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The ways we talk about government money

When governments claim they don’t have enough money they can justify big cuts to programs like ODSP and OW. Keep this in mind when you read the news. And when you are advocating for yourself and community, you may want to emphasize thatgold or chocolate barsmental health, substance, housing, transportation, and food programs and resources actually reduce government spending because they make us healthier, safer and hopeful.

Full Report by Ernst and Young -A Modernization Action Plan for Ontario

Some analysis of the review by the Canadian Centre for Policy Alternatives by Trish Hennessy, Ricardo Tranjan:

Frame job: Ontario’s review of the books is an ideological exercise

Blue graphic with different colour animals and number falling from above. Text: Behind the Numbers…The EY report claims claims total real public spending in Ontario ballooned by 55% over the past 15 years. Without context, that looks like a shocking number, but as we know, context is everything.

[Tim: spending has increased slower than the growth of the economy] For instance, buried in the report (p.12) there is a much more relevant piece of information: “[G]overnment expenditures as a portion of GDP have shrunk over the relevant 15 year time period for Ontario (CAGR of -0.7%).”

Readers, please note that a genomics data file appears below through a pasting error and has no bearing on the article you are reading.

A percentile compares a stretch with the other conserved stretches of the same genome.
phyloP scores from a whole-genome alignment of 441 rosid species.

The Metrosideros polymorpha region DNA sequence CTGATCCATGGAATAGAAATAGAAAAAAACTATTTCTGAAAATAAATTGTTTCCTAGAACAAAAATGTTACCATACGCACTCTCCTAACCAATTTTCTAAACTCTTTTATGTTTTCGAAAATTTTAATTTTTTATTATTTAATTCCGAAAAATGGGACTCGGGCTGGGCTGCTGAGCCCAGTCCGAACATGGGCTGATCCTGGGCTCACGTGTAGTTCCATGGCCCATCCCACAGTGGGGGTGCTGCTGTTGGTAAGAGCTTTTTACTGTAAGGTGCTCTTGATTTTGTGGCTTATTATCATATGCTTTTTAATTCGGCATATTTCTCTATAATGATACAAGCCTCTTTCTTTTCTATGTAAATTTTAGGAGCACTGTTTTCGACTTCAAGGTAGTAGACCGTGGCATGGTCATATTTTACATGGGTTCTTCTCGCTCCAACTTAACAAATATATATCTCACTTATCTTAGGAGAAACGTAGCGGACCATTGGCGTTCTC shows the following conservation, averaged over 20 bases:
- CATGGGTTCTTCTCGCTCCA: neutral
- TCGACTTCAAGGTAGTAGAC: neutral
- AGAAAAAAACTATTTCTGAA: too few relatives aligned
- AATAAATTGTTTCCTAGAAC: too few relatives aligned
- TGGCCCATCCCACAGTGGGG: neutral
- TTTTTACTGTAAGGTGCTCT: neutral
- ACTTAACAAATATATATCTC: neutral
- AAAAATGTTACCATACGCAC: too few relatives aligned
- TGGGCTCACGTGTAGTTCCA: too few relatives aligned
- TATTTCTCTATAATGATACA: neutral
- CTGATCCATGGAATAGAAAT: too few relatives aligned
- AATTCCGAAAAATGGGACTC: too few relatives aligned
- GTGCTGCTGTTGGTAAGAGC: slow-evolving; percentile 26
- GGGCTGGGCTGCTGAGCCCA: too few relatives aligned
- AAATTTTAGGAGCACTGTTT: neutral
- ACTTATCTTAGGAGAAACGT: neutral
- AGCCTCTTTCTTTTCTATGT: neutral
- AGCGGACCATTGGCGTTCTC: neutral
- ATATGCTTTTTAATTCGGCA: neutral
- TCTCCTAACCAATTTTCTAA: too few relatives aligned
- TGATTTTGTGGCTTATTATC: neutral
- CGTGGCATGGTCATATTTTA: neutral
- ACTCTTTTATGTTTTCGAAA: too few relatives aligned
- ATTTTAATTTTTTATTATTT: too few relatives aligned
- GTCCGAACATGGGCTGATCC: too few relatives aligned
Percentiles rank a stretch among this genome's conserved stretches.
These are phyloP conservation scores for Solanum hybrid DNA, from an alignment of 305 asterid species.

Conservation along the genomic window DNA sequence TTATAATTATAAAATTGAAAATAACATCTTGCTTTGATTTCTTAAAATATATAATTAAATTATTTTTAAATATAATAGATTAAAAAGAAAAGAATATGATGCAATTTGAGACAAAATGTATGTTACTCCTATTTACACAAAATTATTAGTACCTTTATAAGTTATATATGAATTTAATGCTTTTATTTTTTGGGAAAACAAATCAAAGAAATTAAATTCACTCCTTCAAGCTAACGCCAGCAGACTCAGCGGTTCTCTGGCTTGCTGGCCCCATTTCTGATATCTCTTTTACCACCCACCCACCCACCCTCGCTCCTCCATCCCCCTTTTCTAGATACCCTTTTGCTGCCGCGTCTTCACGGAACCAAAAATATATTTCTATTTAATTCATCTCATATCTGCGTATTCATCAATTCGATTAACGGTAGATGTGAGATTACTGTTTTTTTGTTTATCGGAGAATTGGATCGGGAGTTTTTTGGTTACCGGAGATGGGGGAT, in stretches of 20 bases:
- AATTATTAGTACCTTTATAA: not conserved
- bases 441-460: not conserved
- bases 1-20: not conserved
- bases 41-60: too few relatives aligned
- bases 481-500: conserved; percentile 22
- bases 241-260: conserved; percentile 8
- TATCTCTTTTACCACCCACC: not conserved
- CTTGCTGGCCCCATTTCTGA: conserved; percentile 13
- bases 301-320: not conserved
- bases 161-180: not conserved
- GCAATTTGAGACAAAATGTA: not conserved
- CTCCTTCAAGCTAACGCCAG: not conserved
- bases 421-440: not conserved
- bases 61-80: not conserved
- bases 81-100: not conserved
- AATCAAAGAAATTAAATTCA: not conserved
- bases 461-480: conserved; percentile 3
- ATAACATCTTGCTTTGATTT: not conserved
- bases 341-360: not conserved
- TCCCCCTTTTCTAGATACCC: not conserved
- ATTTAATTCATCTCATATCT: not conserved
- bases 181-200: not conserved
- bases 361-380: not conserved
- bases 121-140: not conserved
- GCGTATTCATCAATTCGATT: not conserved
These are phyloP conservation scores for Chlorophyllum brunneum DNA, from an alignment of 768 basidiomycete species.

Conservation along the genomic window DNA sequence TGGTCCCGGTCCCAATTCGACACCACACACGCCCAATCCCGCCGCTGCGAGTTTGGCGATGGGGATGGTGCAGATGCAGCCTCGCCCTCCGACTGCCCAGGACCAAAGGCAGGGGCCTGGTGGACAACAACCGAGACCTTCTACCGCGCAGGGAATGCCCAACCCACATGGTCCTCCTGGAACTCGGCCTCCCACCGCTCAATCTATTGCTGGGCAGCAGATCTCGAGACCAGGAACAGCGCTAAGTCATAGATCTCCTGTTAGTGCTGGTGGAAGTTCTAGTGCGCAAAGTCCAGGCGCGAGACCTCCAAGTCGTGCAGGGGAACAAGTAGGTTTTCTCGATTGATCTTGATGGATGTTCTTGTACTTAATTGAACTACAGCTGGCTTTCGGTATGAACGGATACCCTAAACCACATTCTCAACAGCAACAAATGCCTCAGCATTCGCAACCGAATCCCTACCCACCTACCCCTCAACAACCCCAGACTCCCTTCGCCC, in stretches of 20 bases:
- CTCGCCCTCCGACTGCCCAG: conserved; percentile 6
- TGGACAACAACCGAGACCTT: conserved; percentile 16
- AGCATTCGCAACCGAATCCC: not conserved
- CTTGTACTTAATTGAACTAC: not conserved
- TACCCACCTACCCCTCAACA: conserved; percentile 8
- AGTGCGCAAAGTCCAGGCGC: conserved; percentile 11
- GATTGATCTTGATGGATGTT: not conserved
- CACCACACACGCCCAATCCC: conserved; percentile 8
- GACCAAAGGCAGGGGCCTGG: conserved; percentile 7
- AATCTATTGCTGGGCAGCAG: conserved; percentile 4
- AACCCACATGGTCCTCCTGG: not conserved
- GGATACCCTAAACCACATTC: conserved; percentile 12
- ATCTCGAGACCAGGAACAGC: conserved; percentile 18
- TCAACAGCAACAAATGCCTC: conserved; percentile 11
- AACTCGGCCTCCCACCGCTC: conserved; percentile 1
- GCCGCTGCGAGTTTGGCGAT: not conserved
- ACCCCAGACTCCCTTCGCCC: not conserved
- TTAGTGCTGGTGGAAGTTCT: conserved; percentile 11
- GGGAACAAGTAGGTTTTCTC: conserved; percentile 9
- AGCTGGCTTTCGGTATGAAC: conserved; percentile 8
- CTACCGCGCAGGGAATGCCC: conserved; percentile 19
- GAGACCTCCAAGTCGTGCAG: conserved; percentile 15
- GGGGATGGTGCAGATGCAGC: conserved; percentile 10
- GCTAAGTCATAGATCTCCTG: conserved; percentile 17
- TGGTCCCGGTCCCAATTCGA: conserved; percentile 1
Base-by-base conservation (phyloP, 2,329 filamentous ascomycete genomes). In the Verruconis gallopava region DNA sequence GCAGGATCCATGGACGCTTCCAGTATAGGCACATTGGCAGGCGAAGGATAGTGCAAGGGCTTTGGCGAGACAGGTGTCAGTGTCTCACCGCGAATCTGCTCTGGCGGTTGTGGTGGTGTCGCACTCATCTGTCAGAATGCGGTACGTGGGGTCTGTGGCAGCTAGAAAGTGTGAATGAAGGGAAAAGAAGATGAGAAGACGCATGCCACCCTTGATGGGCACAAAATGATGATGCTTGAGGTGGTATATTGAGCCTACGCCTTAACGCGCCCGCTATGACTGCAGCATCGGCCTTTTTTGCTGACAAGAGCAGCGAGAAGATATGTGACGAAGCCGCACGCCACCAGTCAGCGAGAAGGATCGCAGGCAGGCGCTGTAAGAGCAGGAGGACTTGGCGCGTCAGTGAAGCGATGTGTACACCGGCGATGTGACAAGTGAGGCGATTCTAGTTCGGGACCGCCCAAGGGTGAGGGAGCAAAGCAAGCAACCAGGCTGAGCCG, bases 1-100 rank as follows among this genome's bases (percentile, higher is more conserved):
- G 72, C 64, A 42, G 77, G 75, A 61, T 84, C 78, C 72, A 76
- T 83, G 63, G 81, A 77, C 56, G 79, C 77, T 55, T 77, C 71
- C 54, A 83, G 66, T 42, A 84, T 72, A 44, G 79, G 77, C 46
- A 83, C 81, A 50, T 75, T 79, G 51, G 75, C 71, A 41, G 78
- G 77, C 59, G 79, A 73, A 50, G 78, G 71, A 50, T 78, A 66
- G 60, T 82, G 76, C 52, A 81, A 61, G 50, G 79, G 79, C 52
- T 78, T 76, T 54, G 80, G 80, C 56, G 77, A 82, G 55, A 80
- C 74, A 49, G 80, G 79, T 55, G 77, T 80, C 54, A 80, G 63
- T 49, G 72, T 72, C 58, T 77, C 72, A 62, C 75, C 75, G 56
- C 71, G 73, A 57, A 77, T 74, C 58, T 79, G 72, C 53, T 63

In other words, the government may be spending more, but the economy is growing at an even faster pace.

For instance, on health care, the report states: “Real expenditure in hospitals has grown by 2.3% … while at the same time in-patient days have grown by 0.2%.”

Are in-patient days really an adequate measure of the need for more hospital services?

[Recommendations from EY]

The report makes a number of recommendations for the government to “optimize investment”, including:

Reducing the “regulatory and administrative cost burden”, which really means deregulation—putting the corporate foxes in charge of the hen house.

“Asset optimization”, which is double-speak for selling off public assets and privatizing public services. “Imposing competitive pressure on public sector providers”—yet another way of saying privatization.

“Workforce optimization” and “no involuntary job losses”, which is double-speak for public sector staffing cuts by attrition (downsizing in the 1990s).

“A modern relationship with everyone whose employment is largely funded by Provincial expenditures” would be what, precarious, on-demand jobs?

“A renewed approach to formal labour relations that invites labour to participate directly in the benefits of productivity improvement” simply signals a government ready to do battle with Ontario’s public sector workers.

“Driving efficiency”, which is really just priming the pump for major automation of the public sector. In fact, the report talks about “the opportunity and requirement for the Ontario public sector to significantly accelerate its leadership position in the Ontario economy to capture and provide further opportunity for maximizing the impact of Ontario in innovation in artificial intelligence, blockchain, machine learning, and associated technologies.”

Noticeably absent in the review was any discussion about Ontario’s revenue problem. There was no review of increased government tax expenditures to facilitate decades’ worth of tax cuts and tax credits. That wouldn’t fit the frame.

What about increasing Taxes to save programs for survivors?

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